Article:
Study 2: 188 MTurkers. Manipulation check:The contract manipulation was effective: Workers rated the general contract as less specific (M = 4.14, SD = .88) than the specific contract (M = 4.50, SD = 1.18), t(121.04) = −1.95, p = .05. (Phew! It worked). As predicted, workers’ contracts influenced their feelings of autonomy, F(2, 185) = 4.06, p = .01, partial η2  = .04: Workers who received the general contract (M = 4.92, SD = 1.01) or no contract at all (M = 4.98, SD = 1.07) felt more autonomy than workers who received the specific contract (M = 4.50, SD = 1.06), t(124) = 2.24, p = .02; Cohen’s d = .41; and, t(127) = 2.58, p = .01; Cohen’s d = .45, respectively. The general and no-contract groups did not significantly differ, t(119) = −.36, p = .23, suggesting that specific contracts reduced people’s feelings of autonomy. Ok, the next measures are not significant, let’s report them and call it ‘discriminant validity’(!). Contract type had no effect on feelings of competence, F(2, 185) = .67, p = .51, or belongingness, F(2, 185) = 1.53, p = .21. These results provide discriminant validity and support the importance of autonomy needs in driving the effects of contract specificity. And then: Time 1’s contracts influenced Time 2’s task persistence. Workers with a general contract at Time 1 worked almost twice as long at Time 2 (M = 914.06 s, SD = 1365.61) as workers who had received either the specific (M = 519.17 s, SD = 220.69), t(40.41) = 1.78, p = .08; Cohen’s d = .40, or no contract (M = 496.08, SD = 205.96), t(40.66) = 1.88, p = .06; Cohen’s d = .43. A planned contrast showed that workers who received the general contract persisted longer than workers in the other two conditions combined, t(93) = −2.20, p = .03.

Study 3a: 175 MTurk workers. Manipulation check. The contract manipulation was effective: Workers rated the general contract as less specific (M = 3.08, SD = 1.03) than the specific contract (M = 3.45, SD = .78), t(114) = −2.14, p = .03, Cohen’s d = .40. Phew! The manipulation check worked again! Lucky us! Results: Replicating our findings from Experiment 2, workers’ contracts influenced their feelings of autonomy, F(2, 172) = 2.94, p = .05, partial η2  = .03: Workers who received the general contract (M = 3.20, SD = .96) felt greater autonomy than workers who received the specific contract (M = 2.80, SD = .90; t(114) = 2.29, p = .02, Cohen’s d = .42). Those who did not receive any contract (M = 3.12, SD = .97) felt marginally more autonomy than those who received the specific contract t(118) = 1.89, p = .06, Cohen’s d = .34.

Study 3b: 82 students. Results:  Those who thought that the lab’s code of conduct was more general felt more autonomy (M = 3.68, SD = .73) than those who thought the lab code of conduct was more specific (M = 3.35, SD = .73), t(80) = 2.01, p = .04, Cohen’s d = .45. As predicted, we found a significant interaction between contract condition and perceived structure on autonomy (B = −.37, SE = .16, t = −2.32, p = .02). Bootstrapping analysis verified that the effect of general contract on autonomy is significant only when people perceive a sense of structure (95% bias-corrected bootstrapped CI [−1.21, −.07]). Likewise, we found a significant interaction between contract condition and perceived structure on intrinsic motivation (B = −.42, SE = .18, t = −2.36, p = .02).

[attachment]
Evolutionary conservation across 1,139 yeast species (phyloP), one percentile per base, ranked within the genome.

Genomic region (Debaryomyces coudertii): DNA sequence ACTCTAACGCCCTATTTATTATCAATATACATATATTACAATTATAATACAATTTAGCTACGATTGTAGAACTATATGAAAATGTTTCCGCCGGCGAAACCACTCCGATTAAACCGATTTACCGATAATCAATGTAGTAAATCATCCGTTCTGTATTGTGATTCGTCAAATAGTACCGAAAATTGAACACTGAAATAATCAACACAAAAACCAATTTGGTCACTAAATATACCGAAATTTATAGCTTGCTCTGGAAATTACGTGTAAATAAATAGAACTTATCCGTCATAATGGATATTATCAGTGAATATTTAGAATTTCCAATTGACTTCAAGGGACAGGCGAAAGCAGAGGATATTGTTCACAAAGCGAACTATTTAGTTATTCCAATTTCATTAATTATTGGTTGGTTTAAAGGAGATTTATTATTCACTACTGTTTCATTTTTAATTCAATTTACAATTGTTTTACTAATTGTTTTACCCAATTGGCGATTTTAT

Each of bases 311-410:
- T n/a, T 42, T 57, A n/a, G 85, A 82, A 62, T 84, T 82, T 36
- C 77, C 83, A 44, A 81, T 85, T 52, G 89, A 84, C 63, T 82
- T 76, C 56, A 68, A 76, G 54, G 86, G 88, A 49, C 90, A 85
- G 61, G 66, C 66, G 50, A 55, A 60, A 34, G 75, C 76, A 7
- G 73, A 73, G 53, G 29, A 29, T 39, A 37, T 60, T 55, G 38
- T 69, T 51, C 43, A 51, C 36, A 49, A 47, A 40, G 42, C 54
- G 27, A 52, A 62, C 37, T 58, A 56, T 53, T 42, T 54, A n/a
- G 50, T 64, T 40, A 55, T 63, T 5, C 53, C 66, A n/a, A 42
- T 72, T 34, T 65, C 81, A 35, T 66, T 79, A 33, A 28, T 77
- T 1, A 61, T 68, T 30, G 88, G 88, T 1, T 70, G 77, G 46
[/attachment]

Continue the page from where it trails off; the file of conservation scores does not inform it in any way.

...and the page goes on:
Study 3C: Single-indicator path modeling using nonparametric bootstrapping indicates that the proposed model fit the data well (comparative fit index [CFI] = 0.98, root-mean-square error of approximation [RMSEA] = 0.05), χ2 (3) = 6.67, p = .08,

Study 4: 149 undergraduates. Results: Participants who received the general legal clauses worked significantly longer (M = 590.08 s, SD = 332.44) than those who received the specific legal clauses (M = 415.12 s, SD = 217.01), F(1, 145) = 14.66, p < .001, Cohen’s d = .62. The opposite pattern emerged for the technical clause manipulation: Participants who received the general technical clause spent less time on the task (M = 443.29 s, SD = 184.38) as compared with those who received the specific technical clauses (M = 552.37 s, SD = 357.41), F(1, 145) = 6.27, p = .01, Cohen’s d = .38. [These results on their own would be ok, if the first test did not yield a slightly too large effect size].

Study 5A: 91 MTurkers. Results: As predicted, the general contract led workers to produce more original ideas (M = 4.02, SD = .89) than the specific contract did (M = 3.57, SD = 1.11), t(89) = 2.14, p = .03, Cohen’s d = .45. General contracts also led workers to produce more unique ideas (M = 8.29, SD = 3.71 vs. M = 6.55, SD = 3.85), t(89) = 2.18, p = .03, Cohen’s d = .46. We replicated the main effect of general contracts on idea generation with a separate sample (80 MTurk workers; mean age = 37.95, SD = 12.34; 67% female), using slightly different contracts. Workers who received the general contract generated more unique uses than those who received the specific contract did (M = 8.02, SD = 3.8 vs. M = 6.43, SD = 2.86), t(78) = 2.15, p = .03, d = .47.

Study 5B: 143 MTurkers. Results: As predicted, workers in the general contract condition solved significantly more problems correctly (M = 1.38, SD = .70) than workers in the specific contract condition (M = 1.07, SD = .73), t(141) = 2.61, p = .01, Cohen’s d = .43. The general contract (M = 4.51, SD = 1.09) also produced stronger intrinsic motivation than the specific contract (M = 4.15, SD = 1.04), t(141) = 1.95, p = .05, Cohen’s d = .34.

Experiment 6. As predicted, participants who received the general contract cooperated at a significantly higher rate (M = 84%, SD = 36%) than those who received the specific legal clauses (M = 70%, SD = 46%), χ2 (1) = 4.60, p = .03.



Evaluation: This does not look realistic. This pattern of p-values suggest massive selective reporting, and flexibility in the data analysis to yield p < .05.